Instead of meeting with the media on Thursday during the annual pre-game press conference to discuss their halftime show, Maroon 5, Travis Scott and Big Boi are, according to a news release from the NFL, “going to let their show do the talking.”
The traditional gathering was canceled Tuesday night, and let’s not pretend that we don’t know why.
“Maroon 5 has been working hard on a Pepsi Super Bowl LIII Halftime Show that will meet and exceed the standards of this event,” the NFL said in a statement. “As it is about music, the artists will let their show do the talking as they prepare to take the stage this Sunday.”
Even though megastars such as Lady Gaga, Madonna, Beyonce, Justin Timberlake and even Prince – who performed instead of taking questions – braved the podium over the years, none had to deal with the contentious topic of Colin Kaepernick.
All of the participating artists this year, as well as national anthem singer Gladys Knight, have faced backlash from fans who believe the only justice for the former NFL quarterback – sidelined since 2017 over kneeling during the national anthem to bring attention to racism and police brutality in America – is to boycott any NFL production.
A Change.org petition that began circulating months ago, calling for Maroon 5 to nix their Super Bowl halftime appearance, has garnered more than 111,000 signatures.
While Scott announced that his participation was contingent upon the NFL making a sizable donation to the Dream Corps organization, both Maroon 5 and Big Boi have gone radio silent.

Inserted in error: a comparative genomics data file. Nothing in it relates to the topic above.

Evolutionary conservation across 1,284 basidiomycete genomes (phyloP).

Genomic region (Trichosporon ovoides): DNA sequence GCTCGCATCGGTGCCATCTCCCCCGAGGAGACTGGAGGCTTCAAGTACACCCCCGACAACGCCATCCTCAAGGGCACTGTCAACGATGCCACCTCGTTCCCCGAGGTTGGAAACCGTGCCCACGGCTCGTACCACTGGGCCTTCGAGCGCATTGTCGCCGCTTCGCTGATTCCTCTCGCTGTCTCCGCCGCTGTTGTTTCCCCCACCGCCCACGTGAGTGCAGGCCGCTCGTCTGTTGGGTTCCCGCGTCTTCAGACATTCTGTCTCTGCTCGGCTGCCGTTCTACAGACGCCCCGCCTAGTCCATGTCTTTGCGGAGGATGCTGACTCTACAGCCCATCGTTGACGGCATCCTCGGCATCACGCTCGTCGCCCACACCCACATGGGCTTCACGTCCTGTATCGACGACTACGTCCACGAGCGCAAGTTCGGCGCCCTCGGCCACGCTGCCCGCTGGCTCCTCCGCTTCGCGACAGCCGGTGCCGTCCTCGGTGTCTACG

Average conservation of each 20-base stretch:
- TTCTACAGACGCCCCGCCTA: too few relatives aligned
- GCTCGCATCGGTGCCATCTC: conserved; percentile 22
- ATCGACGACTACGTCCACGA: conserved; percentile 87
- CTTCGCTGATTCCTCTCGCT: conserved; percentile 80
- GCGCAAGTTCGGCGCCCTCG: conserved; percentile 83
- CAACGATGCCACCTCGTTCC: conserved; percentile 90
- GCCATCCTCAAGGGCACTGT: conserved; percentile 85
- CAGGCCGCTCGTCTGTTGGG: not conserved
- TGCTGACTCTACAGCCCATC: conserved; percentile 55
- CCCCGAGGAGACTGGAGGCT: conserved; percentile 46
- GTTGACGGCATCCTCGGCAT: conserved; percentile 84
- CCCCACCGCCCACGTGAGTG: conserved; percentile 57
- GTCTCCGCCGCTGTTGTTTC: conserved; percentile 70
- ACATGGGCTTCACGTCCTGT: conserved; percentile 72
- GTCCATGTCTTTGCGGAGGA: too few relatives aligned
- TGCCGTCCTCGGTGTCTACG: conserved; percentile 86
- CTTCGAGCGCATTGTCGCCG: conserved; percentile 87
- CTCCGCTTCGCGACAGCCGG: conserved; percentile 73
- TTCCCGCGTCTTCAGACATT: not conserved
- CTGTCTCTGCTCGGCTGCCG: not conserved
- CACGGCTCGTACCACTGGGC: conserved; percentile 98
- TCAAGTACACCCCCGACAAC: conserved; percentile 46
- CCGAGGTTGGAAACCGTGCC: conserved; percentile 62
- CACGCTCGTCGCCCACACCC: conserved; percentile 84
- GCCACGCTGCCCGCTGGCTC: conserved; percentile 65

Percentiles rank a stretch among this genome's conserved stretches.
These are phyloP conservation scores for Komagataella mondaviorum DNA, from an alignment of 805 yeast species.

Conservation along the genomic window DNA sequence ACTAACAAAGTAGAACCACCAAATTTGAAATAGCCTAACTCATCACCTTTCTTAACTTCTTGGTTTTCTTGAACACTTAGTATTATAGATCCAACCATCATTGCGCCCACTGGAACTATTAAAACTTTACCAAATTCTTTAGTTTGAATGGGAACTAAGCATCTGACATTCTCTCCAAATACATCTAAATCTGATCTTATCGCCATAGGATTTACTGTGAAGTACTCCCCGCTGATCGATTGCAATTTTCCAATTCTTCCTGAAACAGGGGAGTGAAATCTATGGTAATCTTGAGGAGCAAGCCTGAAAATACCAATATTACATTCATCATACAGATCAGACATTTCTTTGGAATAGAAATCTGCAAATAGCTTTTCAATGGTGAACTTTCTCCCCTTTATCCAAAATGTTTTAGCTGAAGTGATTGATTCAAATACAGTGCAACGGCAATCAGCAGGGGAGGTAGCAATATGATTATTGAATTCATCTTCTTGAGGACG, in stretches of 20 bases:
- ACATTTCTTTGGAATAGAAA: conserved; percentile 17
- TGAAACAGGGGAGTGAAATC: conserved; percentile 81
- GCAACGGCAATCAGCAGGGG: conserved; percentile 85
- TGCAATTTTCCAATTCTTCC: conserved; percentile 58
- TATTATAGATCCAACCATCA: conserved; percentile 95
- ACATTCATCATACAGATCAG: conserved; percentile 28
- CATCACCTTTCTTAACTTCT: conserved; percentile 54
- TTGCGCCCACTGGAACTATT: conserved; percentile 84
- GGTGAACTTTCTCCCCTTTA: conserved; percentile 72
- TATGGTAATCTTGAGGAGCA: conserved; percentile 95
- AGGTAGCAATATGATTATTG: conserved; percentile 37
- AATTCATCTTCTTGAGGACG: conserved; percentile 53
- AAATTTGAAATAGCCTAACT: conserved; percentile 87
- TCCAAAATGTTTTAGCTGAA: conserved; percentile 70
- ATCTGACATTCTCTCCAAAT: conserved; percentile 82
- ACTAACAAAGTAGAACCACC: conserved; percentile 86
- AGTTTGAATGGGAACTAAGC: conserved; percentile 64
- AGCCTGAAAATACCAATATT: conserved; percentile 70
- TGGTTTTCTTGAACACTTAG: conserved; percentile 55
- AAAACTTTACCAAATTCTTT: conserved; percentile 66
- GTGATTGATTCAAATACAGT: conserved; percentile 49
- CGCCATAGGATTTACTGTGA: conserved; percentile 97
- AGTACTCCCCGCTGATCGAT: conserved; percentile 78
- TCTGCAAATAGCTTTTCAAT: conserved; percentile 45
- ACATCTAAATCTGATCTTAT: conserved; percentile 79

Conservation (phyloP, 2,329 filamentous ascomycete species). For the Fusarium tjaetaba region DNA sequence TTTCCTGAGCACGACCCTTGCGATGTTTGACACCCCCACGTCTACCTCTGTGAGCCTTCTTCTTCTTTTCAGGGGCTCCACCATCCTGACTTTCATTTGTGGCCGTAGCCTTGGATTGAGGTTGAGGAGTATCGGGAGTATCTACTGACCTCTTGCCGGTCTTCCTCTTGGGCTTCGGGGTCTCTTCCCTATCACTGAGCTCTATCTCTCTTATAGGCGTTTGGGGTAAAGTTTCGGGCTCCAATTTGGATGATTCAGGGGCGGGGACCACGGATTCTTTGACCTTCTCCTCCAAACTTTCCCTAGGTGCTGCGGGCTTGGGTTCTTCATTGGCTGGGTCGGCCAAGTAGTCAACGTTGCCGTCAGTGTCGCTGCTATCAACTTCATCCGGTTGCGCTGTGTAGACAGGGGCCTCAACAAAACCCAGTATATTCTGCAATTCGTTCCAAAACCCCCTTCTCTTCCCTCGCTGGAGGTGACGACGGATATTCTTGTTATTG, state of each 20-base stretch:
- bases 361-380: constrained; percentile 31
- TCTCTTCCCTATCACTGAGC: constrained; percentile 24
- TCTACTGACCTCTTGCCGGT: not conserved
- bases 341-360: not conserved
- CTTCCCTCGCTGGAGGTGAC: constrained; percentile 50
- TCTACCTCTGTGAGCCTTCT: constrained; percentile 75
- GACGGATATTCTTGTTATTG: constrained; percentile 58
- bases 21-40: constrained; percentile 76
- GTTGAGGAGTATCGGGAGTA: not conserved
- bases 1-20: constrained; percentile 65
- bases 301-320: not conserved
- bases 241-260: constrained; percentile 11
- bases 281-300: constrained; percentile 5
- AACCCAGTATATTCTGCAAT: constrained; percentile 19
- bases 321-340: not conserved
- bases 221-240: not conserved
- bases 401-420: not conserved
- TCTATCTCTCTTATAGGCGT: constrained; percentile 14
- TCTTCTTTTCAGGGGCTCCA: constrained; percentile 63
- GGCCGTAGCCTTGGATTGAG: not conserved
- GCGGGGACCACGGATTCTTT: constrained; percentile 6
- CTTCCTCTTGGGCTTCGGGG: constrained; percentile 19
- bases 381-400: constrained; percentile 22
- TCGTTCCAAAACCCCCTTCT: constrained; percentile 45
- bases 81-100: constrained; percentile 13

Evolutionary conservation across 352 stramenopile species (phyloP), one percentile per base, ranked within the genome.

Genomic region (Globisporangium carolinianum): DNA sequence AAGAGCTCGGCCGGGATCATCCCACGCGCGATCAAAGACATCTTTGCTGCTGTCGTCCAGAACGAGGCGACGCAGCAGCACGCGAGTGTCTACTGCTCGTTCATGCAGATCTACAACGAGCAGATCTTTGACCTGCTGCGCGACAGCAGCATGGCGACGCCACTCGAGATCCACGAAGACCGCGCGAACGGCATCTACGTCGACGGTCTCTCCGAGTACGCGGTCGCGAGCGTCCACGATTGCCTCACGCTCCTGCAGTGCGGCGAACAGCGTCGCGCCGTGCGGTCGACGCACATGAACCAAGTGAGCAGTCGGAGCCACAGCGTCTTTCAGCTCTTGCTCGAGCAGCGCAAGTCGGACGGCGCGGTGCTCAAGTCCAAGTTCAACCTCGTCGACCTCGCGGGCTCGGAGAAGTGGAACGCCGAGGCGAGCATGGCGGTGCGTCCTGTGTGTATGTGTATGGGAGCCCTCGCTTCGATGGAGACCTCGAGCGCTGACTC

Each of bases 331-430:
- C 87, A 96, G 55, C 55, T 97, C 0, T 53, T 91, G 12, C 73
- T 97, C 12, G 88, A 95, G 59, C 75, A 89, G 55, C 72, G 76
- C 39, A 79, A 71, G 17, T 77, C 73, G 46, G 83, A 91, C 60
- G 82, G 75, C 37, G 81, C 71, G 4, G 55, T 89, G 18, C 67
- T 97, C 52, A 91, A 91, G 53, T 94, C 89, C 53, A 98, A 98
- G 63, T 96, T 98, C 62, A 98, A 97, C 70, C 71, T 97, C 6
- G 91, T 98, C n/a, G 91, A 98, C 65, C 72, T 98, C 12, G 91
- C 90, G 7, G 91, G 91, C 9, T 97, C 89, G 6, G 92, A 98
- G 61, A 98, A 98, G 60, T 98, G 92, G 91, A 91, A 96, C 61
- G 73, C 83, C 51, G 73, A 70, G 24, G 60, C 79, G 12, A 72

Meanwhile, other performers, including Jermaine Dupri – who curated the week of free concerts at Centennial Olympic Park – and Lil Jon, who is performing with Ludacris, Migos and other Atlanta rappers Thursday night at State Farm Arena, have discussed their decision to participate in Super Bowl events frequently and candidly. Gladys Knight also explained why she decided to sing the national anthem before the game.
“I am here today and on Sunday, Feb. 3 to give the anthem back its voice, to stand for that historic choice of words, the way it unites us when we hear it and to free it from the same prejudices and struggles I have fought long and hard for all my life, from walking back hallways, from marching with our social leaders, from using my voice for good,” she said. “I have been in the forefront of this battle longer than most of those voicing their opinions to win the right to sing our country’s Anthem on a stage as large as the Super Bowl LIII.”
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